Russia Reportedly Arrests Man for Editing Wikipedia About Ukraine

People shouldn’t be afraid of telling the truth.

Digital Dominance

Russia seems pretty desperate to suppress the truth about the ongoing, unprovoked invasion of Ukraine. Yesterday, Belarusian publication Zerkalo reported that a top Russian Wikipedia editor had been arrested, with an English translation and additional context coming via the Verge.

The Main Directorate for Combating Organized Crime and Corruption of Belarus (GUBOPiK) detained Wikipedia editor Mark Bernstein, also known by his username Pessimist2006, according to the Verge. A log of his user data shows he’s made more than 200,000 combined edits and that his account is currently locked. Belarus has been buddy-buddy with Russian president Vladimir Putin during his war campaign, going so far as to consider entering the fray themselves and providing staging areas for Russian troops.

It makes sense, then, that Bernstein’s personal information was leaked on GOBUPiK’s public Telegram channel. The digital outlet reported that his social media, Wikipedia handle and day job were shared in the channel, which has since been made private. A video of Bernstein’s arrest was also posted, and in one photo Bernstein is accused of “distributing fake anti-Russian information.”

Information Overload

Wikipedia has a massive impact on how the world views and reads about the truth, making even simple spelling choices crucial. Earlier in March, Slate reported on the same Wikipedia editor and his efforts to ensure the correct information hits pages about the invasion. Previously, English Wikipedia editors adopted the spelling of Ukraine’s capital as “Kyiv” in September 2020, an important step in honoring the Ukrainian spelling over the Russian one. They’ve also adopted human rights stances and released a global advocacy plan in 2019.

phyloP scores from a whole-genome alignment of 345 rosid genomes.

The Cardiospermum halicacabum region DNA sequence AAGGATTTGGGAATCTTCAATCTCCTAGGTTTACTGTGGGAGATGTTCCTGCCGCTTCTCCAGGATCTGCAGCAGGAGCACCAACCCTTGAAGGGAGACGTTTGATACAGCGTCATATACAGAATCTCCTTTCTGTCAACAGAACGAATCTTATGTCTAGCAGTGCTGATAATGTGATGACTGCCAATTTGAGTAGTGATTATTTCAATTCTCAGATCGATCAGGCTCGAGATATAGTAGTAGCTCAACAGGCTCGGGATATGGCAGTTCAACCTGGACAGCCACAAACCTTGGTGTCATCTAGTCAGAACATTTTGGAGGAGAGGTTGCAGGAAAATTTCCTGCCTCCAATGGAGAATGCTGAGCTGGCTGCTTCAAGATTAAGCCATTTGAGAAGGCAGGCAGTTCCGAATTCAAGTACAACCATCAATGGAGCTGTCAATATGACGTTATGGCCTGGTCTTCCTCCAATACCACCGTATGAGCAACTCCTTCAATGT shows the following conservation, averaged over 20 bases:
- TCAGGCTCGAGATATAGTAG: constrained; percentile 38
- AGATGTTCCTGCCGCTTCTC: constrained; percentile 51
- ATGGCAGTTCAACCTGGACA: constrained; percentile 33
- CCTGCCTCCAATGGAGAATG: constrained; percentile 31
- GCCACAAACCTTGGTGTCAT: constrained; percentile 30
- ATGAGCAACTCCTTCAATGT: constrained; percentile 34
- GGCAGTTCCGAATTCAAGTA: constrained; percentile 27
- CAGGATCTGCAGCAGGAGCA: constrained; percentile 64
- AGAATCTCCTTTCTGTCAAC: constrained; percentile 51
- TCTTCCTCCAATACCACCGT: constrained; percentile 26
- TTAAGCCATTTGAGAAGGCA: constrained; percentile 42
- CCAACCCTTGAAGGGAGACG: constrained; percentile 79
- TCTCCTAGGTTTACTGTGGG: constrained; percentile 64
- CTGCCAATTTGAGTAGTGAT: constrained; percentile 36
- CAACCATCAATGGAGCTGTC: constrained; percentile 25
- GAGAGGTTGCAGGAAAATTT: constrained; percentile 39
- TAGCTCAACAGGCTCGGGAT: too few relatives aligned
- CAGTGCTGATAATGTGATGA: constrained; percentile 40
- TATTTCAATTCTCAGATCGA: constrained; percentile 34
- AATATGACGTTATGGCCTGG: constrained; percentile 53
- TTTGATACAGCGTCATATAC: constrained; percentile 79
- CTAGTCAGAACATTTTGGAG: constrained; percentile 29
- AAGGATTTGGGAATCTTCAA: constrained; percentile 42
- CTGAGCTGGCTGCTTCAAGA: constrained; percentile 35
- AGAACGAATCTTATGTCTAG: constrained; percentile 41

“Digital rights are human rights,” the Wikimedia Foundation’s website declares. “The Wikimedia Movement’s vision—of a world in which every single human being can freely share in the sum of all knowledge—both relies upon and enables human rights.”

It’s a start, but there’s more work to be done to protect editors and truth-tellers in dangerous situations.

It’s not clear yet if Wikimedia or Wikipedia will intervene in Bernstein’s case. Doing so could be a strong move against Russian disinformation campaigns, one that individual countries aren’t currently willing or able to make. Of all the bullet points on their list of human rights priorities, “provide access to effective remedies” seems to be the most applicable.

Whether that’s posting Bernstein’s bail, advocating for his release or going vigilante and shutting down Russian access to the site until he’s safe, there are at least a few things Wikipedia could — and should — do before the information we need is lost in Putin’s onslaught.

More on Russian oversteps: Russian Space Program Is Apparently Forbidding Employees From Traveling Abroad, Fearing They’ll Flee

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